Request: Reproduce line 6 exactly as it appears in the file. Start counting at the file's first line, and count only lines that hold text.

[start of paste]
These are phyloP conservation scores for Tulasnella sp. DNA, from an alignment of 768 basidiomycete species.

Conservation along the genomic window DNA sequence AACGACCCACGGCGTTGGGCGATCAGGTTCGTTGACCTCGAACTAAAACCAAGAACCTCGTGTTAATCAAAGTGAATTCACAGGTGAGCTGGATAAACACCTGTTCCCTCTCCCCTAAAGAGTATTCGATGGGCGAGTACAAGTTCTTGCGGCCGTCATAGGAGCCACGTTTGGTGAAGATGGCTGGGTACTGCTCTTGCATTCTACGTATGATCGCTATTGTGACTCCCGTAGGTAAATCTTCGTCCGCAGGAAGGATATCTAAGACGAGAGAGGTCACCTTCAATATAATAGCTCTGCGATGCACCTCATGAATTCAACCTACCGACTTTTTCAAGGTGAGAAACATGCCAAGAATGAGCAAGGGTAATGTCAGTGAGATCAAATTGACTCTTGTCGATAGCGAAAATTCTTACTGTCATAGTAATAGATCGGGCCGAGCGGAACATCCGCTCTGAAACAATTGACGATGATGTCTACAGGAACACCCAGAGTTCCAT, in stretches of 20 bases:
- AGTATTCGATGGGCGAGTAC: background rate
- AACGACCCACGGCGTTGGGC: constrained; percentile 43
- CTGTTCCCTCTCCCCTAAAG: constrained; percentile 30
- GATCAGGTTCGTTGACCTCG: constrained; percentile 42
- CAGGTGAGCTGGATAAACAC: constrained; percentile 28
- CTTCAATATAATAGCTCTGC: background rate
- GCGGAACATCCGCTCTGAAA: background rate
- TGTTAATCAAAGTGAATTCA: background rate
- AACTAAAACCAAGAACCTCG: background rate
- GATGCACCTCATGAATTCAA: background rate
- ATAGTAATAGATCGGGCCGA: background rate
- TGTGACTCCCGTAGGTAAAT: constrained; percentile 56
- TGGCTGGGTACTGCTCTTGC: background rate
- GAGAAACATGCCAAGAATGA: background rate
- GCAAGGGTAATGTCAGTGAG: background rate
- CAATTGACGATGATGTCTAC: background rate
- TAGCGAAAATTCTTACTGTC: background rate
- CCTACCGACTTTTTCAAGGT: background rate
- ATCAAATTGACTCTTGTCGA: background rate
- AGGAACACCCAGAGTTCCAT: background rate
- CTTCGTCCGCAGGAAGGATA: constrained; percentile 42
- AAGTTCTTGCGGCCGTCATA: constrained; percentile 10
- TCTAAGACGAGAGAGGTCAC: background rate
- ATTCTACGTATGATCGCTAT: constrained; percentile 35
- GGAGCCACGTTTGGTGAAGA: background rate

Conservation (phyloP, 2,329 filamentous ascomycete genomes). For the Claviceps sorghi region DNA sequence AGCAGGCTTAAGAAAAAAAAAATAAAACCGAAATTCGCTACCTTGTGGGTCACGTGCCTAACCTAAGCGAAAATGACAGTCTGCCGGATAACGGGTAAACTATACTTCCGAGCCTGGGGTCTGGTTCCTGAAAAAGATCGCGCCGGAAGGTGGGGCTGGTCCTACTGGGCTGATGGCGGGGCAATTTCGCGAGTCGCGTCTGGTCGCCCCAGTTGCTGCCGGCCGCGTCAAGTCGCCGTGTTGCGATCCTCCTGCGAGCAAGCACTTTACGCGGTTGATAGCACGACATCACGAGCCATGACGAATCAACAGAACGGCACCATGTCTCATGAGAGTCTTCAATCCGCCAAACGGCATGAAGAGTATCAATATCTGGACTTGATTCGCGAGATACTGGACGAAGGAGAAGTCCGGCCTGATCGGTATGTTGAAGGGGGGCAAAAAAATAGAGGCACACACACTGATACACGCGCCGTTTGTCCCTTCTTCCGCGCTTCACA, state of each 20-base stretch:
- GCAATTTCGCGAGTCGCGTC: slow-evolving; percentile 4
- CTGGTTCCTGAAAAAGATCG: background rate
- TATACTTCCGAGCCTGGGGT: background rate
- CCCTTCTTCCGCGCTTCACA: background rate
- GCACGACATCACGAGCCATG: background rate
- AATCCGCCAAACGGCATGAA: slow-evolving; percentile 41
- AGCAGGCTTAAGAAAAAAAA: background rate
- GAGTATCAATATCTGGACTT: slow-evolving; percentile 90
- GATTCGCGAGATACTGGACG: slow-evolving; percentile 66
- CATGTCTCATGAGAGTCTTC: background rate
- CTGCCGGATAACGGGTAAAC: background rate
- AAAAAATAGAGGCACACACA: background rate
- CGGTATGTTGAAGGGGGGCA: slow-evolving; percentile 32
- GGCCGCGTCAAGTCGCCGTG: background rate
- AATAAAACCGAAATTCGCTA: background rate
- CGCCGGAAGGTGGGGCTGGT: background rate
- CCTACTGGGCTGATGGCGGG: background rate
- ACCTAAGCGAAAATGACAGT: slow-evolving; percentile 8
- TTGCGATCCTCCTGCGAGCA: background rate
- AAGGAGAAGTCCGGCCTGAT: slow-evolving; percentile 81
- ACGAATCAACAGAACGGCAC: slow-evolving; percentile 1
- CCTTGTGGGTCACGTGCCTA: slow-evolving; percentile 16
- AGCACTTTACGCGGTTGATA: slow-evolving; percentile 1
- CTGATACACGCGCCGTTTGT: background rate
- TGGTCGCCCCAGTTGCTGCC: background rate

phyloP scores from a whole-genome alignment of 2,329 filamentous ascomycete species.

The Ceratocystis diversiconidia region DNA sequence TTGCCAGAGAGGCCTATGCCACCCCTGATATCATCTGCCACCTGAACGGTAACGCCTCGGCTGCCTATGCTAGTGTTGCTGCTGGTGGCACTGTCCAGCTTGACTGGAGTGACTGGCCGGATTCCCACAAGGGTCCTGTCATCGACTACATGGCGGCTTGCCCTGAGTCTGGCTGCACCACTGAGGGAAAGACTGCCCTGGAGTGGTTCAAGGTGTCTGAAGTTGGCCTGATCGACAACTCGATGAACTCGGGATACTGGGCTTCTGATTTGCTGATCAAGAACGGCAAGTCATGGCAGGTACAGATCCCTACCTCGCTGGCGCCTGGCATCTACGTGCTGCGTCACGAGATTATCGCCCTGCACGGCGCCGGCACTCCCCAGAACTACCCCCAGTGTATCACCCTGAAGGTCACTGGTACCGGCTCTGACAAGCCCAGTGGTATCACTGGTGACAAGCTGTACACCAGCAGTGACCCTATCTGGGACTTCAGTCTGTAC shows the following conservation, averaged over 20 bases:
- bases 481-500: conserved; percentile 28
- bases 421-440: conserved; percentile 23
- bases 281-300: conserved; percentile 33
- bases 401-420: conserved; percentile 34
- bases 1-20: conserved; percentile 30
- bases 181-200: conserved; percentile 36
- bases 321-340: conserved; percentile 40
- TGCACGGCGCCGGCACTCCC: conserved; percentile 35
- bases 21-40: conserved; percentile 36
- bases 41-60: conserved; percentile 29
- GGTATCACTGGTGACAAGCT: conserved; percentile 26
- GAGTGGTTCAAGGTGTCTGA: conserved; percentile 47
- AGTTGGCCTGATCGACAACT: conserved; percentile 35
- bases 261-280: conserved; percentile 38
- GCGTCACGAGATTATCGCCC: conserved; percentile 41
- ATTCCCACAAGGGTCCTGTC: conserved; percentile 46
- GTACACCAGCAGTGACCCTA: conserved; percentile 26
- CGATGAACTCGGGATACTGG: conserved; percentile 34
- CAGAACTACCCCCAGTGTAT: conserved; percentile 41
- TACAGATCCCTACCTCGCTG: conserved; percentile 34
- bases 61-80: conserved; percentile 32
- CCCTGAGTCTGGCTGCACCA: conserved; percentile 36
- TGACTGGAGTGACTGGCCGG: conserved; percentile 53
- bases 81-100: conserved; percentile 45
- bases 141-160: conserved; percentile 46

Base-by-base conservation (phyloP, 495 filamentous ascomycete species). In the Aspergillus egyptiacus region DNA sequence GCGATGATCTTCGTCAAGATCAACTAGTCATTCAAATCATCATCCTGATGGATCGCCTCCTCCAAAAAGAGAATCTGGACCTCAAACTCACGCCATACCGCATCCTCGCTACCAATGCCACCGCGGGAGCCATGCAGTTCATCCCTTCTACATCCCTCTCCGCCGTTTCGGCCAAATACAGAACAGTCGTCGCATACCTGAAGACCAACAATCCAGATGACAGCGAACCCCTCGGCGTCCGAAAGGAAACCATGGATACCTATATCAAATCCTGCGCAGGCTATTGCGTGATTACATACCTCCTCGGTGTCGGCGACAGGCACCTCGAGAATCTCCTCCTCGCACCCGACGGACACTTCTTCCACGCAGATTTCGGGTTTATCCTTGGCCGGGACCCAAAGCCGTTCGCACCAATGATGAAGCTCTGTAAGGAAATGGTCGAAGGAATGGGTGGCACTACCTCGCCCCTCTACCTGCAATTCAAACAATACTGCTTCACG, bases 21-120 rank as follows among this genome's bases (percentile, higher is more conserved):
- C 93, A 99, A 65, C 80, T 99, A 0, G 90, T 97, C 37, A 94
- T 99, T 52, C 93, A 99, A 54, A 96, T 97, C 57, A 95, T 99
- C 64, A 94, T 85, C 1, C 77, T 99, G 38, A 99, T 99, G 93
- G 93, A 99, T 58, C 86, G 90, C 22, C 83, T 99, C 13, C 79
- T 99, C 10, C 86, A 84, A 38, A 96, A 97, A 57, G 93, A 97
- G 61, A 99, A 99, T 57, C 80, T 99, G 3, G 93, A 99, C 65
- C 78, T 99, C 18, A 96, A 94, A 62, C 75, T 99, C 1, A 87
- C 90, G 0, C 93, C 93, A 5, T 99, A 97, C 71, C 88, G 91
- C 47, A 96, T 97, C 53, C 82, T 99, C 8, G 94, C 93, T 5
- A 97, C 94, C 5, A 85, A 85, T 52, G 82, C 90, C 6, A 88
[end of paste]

- GATCAGGTTCGTTGACCTCG: constrained; percentile 42